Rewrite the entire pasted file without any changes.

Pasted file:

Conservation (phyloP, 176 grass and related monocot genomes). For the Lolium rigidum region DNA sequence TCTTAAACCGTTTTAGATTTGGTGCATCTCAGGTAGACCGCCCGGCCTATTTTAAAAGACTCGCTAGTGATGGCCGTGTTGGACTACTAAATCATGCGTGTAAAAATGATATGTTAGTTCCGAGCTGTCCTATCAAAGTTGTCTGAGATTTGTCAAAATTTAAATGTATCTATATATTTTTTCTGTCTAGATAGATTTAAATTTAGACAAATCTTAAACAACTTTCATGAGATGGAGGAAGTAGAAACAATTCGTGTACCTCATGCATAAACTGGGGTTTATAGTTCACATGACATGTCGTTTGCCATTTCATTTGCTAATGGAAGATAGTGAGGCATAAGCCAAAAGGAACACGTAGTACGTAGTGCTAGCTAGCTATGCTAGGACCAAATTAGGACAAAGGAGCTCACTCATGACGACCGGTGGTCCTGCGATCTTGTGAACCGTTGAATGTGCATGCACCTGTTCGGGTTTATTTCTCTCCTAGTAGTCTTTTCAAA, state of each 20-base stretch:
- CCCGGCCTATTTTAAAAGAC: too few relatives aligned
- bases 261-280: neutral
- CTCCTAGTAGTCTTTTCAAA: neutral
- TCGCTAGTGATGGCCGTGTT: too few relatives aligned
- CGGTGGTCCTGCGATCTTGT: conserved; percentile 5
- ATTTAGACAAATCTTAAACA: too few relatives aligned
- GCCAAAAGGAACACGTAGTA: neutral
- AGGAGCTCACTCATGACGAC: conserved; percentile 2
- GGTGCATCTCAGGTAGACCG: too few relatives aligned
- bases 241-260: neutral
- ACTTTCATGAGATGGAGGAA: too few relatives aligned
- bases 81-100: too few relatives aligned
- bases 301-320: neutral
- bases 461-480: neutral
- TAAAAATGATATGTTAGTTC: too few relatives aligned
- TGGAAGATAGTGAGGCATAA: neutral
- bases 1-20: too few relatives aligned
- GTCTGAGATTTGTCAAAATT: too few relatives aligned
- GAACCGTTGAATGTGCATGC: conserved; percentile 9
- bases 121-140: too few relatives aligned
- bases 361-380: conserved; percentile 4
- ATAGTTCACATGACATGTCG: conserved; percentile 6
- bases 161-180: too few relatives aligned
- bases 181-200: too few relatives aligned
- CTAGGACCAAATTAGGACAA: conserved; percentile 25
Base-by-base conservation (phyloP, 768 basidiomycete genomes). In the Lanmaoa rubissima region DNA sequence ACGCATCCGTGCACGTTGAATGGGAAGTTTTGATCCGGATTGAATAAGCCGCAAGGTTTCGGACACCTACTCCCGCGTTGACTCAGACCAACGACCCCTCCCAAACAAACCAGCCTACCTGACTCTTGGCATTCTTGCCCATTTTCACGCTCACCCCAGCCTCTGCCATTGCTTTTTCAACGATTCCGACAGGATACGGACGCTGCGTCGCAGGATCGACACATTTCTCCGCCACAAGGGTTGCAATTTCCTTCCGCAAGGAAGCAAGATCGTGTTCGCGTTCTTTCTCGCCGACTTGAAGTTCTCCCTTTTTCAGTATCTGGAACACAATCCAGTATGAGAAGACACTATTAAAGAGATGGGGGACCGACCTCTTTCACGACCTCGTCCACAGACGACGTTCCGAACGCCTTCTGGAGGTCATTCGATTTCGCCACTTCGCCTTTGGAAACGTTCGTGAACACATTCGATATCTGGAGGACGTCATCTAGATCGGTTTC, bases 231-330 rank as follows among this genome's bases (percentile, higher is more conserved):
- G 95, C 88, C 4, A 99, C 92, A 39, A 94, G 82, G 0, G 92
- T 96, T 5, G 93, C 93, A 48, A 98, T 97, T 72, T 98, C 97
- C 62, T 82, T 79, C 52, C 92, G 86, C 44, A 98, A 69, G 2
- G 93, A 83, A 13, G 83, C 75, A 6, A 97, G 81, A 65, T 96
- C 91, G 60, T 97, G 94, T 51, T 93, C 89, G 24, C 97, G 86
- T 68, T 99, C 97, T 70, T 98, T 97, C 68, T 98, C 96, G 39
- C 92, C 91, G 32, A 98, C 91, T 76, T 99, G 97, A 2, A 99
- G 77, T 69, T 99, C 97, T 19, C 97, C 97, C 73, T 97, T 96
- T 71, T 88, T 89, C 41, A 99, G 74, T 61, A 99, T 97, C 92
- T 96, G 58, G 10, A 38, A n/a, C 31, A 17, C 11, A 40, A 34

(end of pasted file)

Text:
Conservation (phyloP, 176 grass and related monocot genomes). For the Lolium rigidum region DNA sequence TCTTAAACCGTTTTAGATTTGGTGCATCTCAGGTAGACCGCCCGGCCTATTTTAAAAGACTCGCTAGTGATGGCCGTGTTGGACTACTAAATCATGCGTGTAAAAATGATATGTTAGTTCCGAGCTGTCCTATCAAAGTTGTCTGAGATTTGTCAAAATTTAAATGTATCTATATATTTTTTCTGTCTAGATAGATTTAAATTTAGACAAATCTTAAACAACTTTCATGAGATGGAGGAAGTAGAAACAATTCGTGTACCTCATGCATAAACTGGGGTTTATAGTTCACATGACATGTCGTTTGCCATTTCATTTGCTAATGGAAGATAGTGAGGCATAAGCCAAAAGGAACACGTAGTACGTAGTGCTAGCTAGCTATGCTAGGACCAAATTAGGACAAAGGAGCTCACTCATGACGACCGGTGGTCCTGCGATCTTGTGAACCGTTGAATGTGCATGCACCTGTTCGGGTTTATTTCTCTCCTAGTAGTCTTTTCAAA, state of each 20-base stretch:
- CCCGGCCTATTTTAAAAGAC: too few relatives aligned
- bases 261-280: neutral
- CTCCTAGTAGTCTTTTCAAA: neutral
- TCGCTAGTGATGGCCGTGTT: too few relatives aligned
- CGGTGGTCCTGCGATCTTGT: conserved; percentile 5
- ATTTAGACAAATCTTAAACA: too few relatives aligned
- GCCAAAAGGAACACGTAGTA: neutral
- AGGAGCTCACTCATGACGAC: conserved; percentile 2
- GGTGCATCTCAGGTAGACCG: too few relatives aligned
- bases 241-260: neutral
- ACTTTCATGAGATGGAGGAA: too few relatives aligned
- bases 81-100: too few relatives aligned
- bases 301-320: neutral
- bases 461-480: neutral
- TAAAAATGATATGTTAGTTC: too few relatives aligned
- TGGAAGATAGTGAGGCATAA: neutral
- bases 1-20: too few relatives aligned
- GTCTGAGATTTGTCAAAATT: too few relatives aligned
- GAACCGTTGAATGTGCATGC: conserved; percentile 9
- bases 121-140: too few relatives aligned
- bases 361-380: conserved; percentile 4
- ATAGTTCACATGACATGTCG: conserved; percentile 6
- bases 161-180: too few relatives aligned
- bases 181-200: too few relatives aligned
- CTAGGACCAAATTAGGACAA: conserved; percentile 25
Base-by-base conservation (phyloP, 768 basidiomycete genomes). In the Lanmaoa rubissima region DNA sequence ACGCATCCGTGCACGTTGAATGGGAAGTTTTGATCCGGATTGAATAAGCCGCAAGGTTTCGGACACCTACTCCCGCGTTGACTCAGACCAACGACCCCTCCCAAACAAACCAGCCTACCTGACTCTTGGCATTCTTGCCCATTTTCACGCTCACCCCAGCCTCTGCCATTGCTTTTTCAACGATTCCGACAGGATACGGACGCTGCGTCGCAGGATCGACACATTTCTCCGCCACAAGGGTTGCAATTTCCTTCCGCAAGGAAGCAAGATCGTGTTCGCGTTCTTTCTCGCCGACTTGAAGTTCTCCCTTTTTCAGTATCTGGAACACAATCCAGTATGAGAAGACACTATTAAAGAGATGGGGGACCGACCTCTTTCACGACCTCGTCCACAGACGACGTTCCGAACGCCTTCTGGAGGTCATTCGATTTCGCCACTTCGCCTTTGGAAACGTTCGTGAACACATTCGATATCTGGAGGACGTCATCTAGATCGGTTTC, bases 231-330 rank as follows among this genome's bases (percentile, higher is more conserved):
- G 95, C 88, C 4, A 99, C 92, A 39, A 94, G 82, G 0, G 92
- T 96, T 5, G 93, C 93, A 48, A 98, T 97, T 72, T 98, C 97
- C 62, T 82, T 79, C 52, C 92, G 86, C 44, A 98, A 69, G 2
- G 93, A 83, A 13, G 83, C 75, A 6, A 97, G 81, A 65, T 96
- C 91, G 60, T 97, G 94, T 51, T 93, C 89, G 24, C 97, G 86
- T 68, T 99, C 97, T 70, T 98, T 97, C 68, T 98, C 96, G 39
- C 92, C 91, G 32, A 98, C 91, T 76, T 99, G 97, A 2, A 99
- G 77, T 69, T 99, C 97, T 19, C 97, C 97, C 73, T 97, T 96
- T 71, T 88, T 89, C 41, A 99, G 74, T 61, A 99, T 97, C 92
- T 96, G 58, G 10, A 38, A n/a, C 31, A 17, C 11, A 40, A 34